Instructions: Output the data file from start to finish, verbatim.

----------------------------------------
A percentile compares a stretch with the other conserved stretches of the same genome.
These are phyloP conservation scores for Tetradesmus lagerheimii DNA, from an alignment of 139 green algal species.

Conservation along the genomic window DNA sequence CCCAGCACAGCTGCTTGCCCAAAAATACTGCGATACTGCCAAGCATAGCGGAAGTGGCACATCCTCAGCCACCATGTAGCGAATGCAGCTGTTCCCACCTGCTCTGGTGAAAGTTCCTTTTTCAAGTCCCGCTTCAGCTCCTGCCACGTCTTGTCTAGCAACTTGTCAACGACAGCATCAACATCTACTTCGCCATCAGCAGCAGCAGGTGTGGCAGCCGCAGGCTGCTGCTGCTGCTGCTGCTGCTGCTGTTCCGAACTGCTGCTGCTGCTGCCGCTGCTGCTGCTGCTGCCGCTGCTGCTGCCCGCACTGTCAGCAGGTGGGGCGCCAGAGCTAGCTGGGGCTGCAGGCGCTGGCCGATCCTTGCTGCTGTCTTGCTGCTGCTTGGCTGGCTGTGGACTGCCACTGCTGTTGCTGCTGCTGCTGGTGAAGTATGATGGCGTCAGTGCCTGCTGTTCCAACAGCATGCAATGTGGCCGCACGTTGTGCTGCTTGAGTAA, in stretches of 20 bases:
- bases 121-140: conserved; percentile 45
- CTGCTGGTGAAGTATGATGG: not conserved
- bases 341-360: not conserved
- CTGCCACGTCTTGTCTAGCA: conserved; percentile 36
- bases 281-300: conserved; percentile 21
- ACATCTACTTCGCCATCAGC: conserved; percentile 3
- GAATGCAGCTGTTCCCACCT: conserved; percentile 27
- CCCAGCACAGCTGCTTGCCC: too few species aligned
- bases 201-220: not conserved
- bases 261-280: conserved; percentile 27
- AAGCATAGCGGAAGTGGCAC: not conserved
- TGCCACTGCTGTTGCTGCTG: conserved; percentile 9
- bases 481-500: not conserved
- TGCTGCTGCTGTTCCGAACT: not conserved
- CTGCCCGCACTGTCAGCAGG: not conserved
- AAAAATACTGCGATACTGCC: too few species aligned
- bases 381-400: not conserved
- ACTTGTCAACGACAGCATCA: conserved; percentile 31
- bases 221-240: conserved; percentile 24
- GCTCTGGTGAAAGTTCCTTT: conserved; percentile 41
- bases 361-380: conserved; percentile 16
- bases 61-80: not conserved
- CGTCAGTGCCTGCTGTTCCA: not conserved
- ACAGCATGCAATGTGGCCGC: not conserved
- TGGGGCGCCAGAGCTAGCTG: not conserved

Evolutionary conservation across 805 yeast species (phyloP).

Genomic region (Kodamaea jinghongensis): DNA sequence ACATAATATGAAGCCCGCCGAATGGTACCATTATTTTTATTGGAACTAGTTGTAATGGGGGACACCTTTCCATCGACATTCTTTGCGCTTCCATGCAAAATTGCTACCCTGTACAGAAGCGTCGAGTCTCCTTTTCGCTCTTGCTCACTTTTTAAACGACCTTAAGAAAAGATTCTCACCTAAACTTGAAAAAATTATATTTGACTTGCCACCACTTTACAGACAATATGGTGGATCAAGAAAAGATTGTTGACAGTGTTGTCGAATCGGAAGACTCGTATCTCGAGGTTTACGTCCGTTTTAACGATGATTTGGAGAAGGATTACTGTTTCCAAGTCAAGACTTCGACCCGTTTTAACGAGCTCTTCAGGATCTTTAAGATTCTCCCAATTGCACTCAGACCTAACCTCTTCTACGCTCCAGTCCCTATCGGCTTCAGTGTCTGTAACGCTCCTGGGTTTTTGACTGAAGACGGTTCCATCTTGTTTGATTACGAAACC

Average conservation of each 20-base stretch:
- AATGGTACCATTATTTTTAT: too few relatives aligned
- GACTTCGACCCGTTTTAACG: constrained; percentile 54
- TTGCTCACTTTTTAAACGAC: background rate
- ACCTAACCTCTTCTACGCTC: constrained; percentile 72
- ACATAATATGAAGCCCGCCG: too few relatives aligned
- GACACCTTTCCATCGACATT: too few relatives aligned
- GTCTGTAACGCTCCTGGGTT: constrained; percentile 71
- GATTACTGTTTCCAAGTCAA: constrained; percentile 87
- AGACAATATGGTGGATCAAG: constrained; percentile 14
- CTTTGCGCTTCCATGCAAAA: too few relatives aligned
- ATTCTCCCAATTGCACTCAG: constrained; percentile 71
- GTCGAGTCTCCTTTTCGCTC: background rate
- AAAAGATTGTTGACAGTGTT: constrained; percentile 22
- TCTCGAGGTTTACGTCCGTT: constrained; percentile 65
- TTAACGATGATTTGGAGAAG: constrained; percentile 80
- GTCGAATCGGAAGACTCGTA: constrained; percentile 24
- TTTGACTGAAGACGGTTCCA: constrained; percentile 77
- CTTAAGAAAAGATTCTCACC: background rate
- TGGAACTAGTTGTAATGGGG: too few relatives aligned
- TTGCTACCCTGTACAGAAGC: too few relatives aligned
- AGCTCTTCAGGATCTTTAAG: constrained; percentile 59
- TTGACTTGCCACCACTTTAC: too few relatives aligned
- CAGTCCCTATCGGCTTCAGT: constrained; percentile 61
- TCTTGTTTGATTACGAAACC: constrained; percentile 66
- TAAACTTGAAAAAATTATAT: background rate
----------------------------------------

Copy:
A percentile compares a stretch with the other conserved stretches of the same genome.
These are phyloP conservation scores for Tetradesmus lagerheimii DNA, from an alignment of 139 green algal species.

Conservation along the genomic window DNA sequence CCCAGCACAGCTGCTTGCCCAAAAATACTGCGATACTGCCAAGCATAGCGGAAGTGGCACATCCTCAGCCACCATGTAGCGAATGCAGCTGTTCCCACCTGCTCTGGTGAAAGTTCCTTTTTCAAGTCCCGCTTCAGCTCCTGCCACGTCTTGTCTAGCAACTTGTCAACGACAGCATCAACATCTACTTCGCCATCAGCAGCAGCAGGTGTGGCAGCCGCAGGCTGCTGCTGCTGCTGCTGCTGCTGCTGTTCCGAACTGCTGCTGCTGCTGCCGCTGCTGCTGCTGCTGCCGCTGCTGCTGCCCGCACTGTCAGCAGGTGGGGCGCCAGAGCTAGCTGGGGCTGCAGGCGCTGGCCGATCCTTGCTGCTGTCTTGCTGCTGCTTGGCTGGCTGTGGACTGCCACTGCTGTTGCTGCTGCTGCTGGTGAAGTATGATGGCGTCAGTGCCTGCTGTTCCAACAGCATGCAATGTGGCCGCACGTTGTGCTGCTTGAGTAA, in stretches of 20 bases:
- bases 121-140: conserved; percentile 45
- CTGCTGGTGAAGTATGATGG: not conserved
- bases 341-360: not conserved
- CTGCCACGTCTTGTCTAGCA: conserved; percentile 36
- bases 281-300: conserved; percentile 21
- ACATCTACTTCGCCATCAGC: conserved; percentile 3
- GAATGCAGCTGTTCCCACCT: conserved; percentile 27
- CCCAGCACAGCTGCTTGCCC: too few species aligned
- bases 201-220: not conserved
- bases 261-280: conserved; percentile 27
- AAGCATAGCGGAAGTGGCAC: not conserved
- TGCCACTGCTGTTGCTGCTG: conserved; percentile 9
- bases 481-500: not conserved
- TGCTGCTGCTGTTCCGAACT: not conserved
- CTGCCCGCACTGTCAGCAGG: not conserved
- AAAAATACTGCGATACTGCC: too few species aligned
- bases 381-400: not conserved
- ACTTGTCAACGACAGCATCA: conserved; percentile 31
- bases 221-240: conserved; percentile 24
- GCTCTGGTGAAAGTTCCTTT: conserved; percentile 41
- bases 361-380: conserved; percentile 16
- bases 61-80: not conserved
- CGTCAGTGCCTGCTGTTCCA: not conserved
- ACAGCATGCAATGTGGCCGC: not conserved
- TGGGGCGCCAGAGCTAGCTG: not conserved

Evolutionary conservation across 805 yeast species (phyloP).

Genomic region (Kodamaea jinghongensis): DNA sequence ACATAATATGAAGCCCGCCGAATGGTACCATTATTTTTATTGGAACTAGTTGTAATGGGGGACACCTTTCCATCGACATTCTTTGCGCTTCCATGCAAAATTGCTACCCTGTACAGAAGCGTCGAGTCTCCTTTTCGCTCTTGCTCACTTTTTAAACGACCTTAAGAAAAGATTCTCACCTAAACTTGAAAAAATTATATTTGACTTGCCACCACTTTACAGACAATATGGTGGATCAAGAAAAGATTGTTGACAGTGTTGTCGAATCGGAAGACTCGTATCTCGAGGTTTACGTCCGTTTTAACGATGATTTGGAGAAGGATTACTGTTTCCAAGTCAAGACTTCGACCCGTTTTAACGAGCTCTTCAGGATCTTTAAGATTCTCCCAATTGCACTCAGACCTAACCTCTTCTACGCTCCAGTCCCTATCGGCTTCAGTGTCTGTAACGCTCCTGGGTTTTTGACTGAAGACGGTTCCATCTTGTTTGATTACGAAACC

Average conservation of each 20-base stretch:
- AATGGTACCATTATTTTTAT: too few relatives aligned
- GACTTCGACCCGTTTTAACG: constrained; percentile 54
- TTGCTCACTTTTTAAACGAC: background rate
- ACCTAACCTCTTCTACGCTC: constrained; percentile 72
- ACATAATATGAAGCCCGCCG: too few relatives aligned
- GACACCTTTCCATCGACATT: too few relatives aligned
- GTCTGTAACGCTCCTGGGTT: constrained; percentile 71
- GATTACTGTTTCCAAGTCAA: constrained; percentile 87
- AGACAATATGGTGGATCAAG: constrained; percentile 14
- CTTTGCGCTTCCATGCAAAA: too few relatives aligned
- ATTCTCCCAATTGCACTCAG: constrained; percentile 71
- GTCGAGTCTCCTTTTCGCTC: background rate
- AAAAGATTGTTGACAGTGTT: constrained; percentile 22
- TCTCGAGGTTTACGTCCGTT: constrained; percentile 65
- TTAACGATGATTTGGAGAAG: constrained; percentile 80
- GTCGAATCGGAAGACTCGTA: constrained; percentile 24
- TTTGACTGAAGACGGTTCCA: constrained; percentile 77
- CTTAAGAAAAGATTCTCACC: background rate
- TGGAACTAGTTGTAATGGGG: too few relatives aligned
- TTGCTACCCTGTACAGAAGC: too few relatives aligned
- AGCTCTTCAGGATCTTTAAG: constrained; percentile 59
- TTGACTTGCCACCACTTTAC: too few relatives aligned
- CAGTCCCTATCGGCTTCAGT: constrained; percentile 61
- TCTTGTTTGATTACGAAACC: constrained; percentile 66
- TAAACTTGAAAAAATTATAT: background rate